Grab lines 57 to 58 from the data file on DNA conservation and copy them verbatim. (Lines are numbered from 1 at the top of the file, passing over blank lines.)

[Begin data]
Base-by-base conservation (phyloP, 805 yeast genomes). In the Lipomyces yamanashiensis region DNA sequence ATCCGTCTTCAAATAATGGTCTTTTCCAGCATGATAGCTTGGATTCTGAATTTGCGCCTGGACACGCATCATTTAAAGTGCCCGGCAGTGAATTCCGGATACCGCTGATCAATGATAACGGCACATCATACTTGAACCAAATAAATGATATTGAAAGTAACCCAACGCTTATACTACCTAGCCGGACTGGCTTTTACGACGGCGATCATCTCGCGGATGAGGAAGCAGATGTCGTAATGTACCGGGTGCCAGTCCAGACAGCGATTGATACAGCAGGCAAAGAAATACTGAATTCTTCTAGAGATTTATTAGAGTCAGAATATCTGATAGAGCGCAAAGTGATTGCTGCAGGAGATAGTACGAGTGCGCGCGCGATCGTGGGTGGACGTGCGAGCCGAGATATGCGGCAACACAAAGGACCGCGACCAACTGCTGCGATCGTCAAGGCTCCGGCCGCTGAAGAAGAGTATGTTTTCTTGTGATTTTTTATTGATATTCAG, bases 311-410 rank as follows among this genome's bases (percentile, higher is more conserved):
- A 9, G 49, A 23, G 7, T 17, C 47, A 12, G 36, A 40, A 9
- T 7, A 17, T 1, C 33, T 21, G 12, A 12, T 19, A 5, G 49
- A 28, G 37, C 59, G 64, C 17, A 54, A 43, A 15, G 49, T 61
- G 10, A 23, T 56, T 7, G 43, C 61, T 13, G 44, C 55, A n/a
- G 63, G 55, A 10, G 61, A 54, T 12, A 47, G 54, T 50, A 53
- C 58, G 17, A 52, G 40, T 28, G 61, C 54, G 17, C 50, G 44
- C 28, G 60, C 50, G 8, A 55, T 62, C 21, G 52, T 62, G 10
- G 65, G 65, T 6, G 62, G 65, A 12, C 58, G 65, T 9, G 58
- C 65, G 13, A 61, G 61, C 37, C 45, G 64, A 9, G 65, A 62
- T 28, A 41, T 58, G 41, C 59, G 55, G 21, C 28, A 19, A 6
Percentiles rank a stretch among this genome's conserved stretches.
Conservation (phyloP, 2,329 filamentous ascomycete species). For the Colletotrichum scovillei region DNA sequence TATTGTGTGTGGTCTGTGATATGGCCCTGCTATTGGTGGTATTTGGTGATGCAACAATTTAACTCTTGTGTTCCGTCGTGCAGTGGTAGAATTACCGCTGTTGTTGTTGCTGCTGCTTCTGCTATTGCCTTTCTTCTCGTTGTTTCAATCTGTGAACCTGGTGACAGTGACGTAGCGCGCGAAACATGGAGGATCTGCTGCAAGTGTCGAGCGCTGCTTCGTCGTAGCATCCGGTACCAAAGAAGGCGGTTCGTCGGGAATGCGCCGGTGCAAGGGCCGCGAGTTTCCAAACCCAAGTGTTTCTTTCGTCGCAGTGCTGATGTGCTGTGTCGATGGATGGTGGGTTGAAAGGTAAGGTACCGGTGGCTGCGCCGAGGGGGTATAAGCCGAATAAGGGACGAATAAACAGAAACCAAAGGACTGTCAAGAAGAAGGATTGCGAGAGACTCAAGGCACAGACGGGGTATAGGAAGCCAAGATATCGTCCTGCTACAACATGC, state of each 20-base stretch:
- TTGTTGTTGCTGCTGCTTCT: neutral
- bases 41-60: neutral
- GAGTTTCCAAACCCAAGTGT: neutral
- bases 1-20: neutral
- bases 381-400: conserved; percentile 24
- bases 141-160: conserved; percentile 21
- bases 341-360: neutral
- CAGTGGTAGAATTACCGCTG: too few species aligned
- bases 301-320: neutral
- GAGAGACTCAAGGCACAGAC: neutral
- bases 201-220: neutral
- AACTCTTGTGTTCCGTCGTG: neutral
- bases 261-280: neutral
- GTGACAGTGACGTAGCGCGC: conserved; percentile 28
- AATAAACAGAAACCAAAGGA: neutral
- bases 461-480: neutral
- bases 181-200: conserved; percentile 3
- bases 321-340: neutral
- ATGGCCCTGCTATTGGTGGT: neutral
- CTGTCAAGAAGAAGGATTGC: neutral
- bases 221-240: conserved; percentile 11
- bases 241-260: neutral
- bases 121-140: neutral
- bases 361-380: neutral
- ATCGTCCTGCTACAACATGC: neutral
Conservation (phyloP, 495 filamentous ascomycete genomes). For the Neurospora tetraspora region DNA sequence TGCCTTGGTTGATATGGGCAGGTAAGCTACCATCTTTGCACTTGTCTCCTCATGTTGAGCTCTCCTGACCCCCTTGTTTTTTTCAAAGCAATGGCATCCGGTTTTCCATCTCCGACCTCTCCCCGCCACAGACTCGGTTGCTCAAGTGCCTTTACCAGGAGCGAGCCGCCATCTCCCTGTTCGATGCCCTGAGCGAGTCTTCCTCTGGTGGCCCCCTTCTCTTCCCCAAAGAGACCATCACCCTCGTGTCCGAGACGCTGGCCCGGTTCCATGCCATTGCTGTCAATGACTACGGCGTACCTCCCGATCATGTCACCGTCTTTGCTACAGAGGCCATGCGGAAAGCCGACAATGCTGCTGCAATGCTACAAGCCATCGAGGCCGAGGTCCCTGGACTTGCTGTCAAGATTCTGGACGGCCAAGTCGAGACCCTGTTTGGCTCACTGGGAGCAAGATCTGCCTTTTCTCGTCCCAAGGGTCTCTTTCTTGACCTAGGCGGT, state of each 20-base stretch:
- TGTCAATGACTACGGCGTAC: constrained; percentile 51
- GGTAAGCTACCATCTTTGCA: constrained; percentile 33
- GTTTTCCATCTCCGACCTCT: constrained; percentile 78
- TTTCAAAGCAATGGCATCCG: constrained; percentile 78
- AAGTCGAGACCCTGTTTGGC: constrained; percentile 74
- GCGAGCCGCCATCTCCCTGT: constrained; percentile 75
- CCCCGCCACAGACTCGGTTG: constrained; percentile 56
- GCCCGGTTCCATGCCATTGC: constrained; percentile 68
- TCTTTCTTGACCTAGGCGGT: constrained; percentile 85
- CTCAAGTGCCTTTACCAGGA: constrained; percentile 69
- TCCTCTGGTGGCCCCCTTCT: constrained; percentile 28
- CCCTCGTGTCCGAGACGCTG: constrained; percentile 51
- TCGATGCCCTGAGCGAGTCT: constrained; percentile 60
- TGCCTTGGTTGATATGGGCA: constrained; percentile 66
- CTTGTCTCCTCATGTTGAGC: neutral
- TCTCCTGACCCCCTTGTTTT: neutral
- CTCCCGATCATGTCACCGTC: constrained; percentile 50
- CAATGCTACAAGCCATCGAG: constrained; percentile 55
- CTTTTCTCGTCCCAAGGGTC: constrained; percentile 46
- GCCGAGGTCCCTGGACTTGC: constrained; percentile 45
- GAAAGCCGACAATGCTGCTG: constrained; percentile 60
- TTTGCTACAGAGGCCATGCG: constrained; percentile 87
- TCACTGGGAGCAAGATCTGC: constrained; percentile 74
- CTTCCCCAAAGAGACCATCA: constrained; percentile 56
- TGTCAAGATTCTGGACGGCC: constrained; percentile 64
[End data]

- CAATGCTACAAGCCATCGAG: constrained; percentile 55
- CTTTTCTCGTCCCAAGGGTC: constrained; percentile 46